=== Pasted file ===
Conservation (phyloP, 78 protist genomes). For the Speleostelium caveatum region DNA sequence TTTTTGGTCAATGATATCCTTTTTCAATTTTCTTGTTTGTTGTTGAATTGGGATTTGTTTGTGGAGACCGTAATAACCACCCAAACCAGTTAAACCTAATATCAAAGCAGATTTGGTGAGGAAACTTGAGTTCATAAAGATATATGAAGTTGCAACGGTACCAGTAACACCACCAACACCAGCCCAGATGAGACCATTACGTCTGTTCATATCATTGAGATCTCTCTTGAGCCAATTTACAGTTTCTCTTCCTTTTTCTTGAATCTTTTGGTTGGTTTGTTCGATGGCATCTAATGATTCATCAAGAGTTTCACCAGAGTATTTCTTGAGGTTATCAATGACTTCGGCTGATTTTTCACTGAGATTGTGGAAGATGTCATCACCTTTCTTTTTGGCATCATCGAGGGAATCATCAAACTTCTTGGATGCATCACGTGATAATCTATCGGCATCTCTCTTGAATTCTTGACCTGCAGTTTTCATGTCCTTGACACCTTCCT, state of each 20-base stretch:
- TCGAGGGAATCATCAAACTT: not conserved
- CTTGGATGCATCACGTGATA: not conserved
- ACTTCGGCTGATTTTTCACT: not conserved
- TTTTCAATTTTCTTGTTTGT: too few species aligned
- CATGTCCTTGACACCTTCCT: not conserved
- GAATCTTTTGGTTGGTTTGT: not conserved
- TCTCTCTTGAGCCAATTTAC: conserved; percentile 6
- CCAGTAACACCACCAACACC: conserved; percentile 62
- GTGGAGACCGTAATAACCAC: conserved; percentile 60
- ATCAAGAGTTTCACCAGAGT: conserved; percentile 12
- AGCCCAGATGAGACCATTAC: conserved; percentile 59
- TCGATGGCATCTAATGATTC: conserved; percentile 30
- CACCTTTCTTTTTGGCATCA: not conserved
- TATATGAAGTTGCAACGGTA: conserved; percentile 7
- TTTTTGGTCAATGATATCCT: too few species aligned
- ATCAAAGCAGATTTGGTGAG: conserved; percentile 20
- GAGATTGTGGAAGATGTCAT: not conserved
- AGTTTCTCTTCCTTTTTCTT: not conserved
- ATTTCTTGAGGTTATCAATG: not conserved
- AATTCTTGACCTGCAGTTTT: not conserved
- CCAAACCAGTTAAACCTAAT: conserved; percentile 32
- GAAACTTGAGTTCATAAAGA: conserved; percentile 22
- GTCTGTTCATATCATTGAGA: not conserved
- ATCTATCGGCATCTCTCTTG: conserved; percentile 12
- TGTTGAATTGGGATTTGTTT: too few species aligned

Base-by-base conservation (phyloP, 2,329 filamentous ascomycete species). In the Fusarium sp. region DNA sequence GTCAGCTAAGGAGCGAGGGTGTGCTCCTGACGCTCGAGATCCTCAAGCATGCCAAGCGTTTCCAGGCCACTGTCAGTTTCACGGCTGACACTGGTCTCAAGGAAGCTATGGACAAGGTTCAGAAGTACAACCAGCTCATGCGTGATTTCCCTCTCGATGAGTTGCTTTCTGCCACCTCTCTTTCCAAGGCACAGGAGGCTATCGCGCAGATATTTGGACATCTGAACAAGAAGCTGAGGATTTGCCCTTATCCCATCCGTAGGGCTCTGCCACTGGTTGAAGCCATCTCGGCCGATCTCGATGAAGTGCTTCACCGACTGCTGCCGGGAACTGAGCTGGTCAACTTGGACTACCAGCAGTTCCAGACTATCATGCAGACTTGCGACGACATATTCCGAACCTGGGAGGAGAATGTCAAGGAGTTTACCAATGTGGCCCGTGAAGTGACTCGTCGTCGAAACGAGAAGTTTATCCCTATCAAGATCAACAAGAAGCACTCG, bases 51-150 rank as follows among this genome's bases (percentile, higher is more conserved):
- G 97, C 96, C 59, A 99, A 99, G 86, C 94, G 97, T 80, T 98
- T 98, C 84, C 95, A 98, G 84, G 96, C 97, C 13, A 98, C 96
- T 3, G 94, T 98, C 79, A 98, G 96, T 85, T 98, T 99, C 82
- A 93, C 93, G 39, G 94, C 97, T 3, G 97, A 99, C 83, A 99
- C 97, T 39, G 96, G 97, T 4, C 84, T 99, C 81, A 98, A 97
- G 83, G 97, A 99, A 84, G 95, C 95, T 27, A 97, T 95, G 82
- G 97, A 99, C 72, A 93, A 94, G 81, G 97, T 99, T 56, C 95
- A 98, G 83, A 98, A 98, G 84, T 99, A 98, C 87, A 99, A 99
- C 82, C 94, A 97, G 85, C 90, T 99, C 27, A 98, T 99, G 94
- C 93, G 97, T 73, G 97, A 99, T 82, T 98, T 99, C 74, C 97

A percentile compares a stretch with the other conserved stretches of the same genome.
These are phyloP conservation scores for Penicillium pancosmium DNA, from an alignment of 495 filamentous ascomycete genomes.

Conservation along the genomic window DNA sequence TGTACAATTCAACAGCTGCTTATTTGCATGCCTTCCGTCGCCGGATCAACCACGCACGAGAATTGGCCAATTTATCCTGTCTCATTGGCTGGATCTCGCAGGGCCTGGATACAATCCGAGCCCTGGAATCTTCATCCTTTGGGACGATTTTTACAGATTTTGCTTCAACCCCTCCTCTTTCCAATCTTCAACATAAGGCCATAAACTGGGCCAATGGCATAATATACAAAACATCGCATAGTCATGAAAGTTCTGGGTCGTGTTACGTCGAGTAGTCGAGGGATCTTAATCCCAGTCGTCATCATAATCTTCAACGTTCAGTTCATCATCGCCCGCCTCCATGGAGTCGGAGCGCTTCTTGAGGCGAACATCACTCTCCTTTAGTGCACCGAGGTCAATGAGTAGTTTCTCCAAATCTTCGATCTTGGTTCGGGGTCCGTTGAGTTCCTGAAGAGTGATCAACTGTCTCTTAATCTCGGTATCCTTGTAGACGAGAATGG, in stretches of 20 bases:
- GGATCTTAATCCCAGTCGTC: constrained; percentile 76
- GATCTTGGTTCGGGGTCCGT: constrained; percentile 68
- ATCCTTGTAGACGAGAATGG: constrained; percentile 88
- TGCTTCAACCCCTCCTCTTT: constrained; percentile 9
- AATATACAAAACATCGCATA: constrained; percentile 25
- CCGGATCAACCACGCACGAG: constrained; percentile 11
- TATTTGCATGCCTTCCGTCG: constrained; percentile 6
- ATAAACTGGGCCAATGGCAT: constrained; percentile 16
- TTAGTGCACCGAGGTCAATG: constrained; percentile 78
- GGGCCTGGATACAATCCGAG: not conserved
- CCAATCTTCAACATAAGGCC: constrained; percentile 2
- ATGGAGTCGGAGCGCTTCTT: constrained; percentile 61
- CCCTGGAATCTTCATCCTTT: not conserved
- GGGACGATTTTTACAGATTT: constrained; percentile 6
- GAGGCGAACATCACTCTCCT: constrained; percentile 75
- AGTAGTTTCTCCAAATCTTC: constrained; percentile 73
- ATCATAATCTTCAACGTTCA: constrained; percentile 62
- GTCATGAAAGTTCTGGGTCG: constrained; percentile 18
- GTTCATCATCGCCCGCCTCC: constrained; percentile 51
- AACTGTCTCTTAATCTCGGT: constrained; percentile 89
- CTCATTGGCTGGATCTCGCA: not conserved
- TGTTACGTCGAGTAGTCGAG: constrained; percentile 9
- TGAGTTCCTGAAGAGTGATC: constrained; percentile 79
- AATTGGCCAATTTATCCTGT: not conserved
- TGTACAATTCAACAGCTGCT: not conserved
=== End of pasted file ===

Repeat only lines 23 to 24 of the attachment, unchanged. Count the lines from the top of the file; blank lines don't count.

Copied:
- GAAACTTGAGTTCATAAAGA: conserved; percentile 22
- GTCTGTTCATATCATTGAGA: not conserved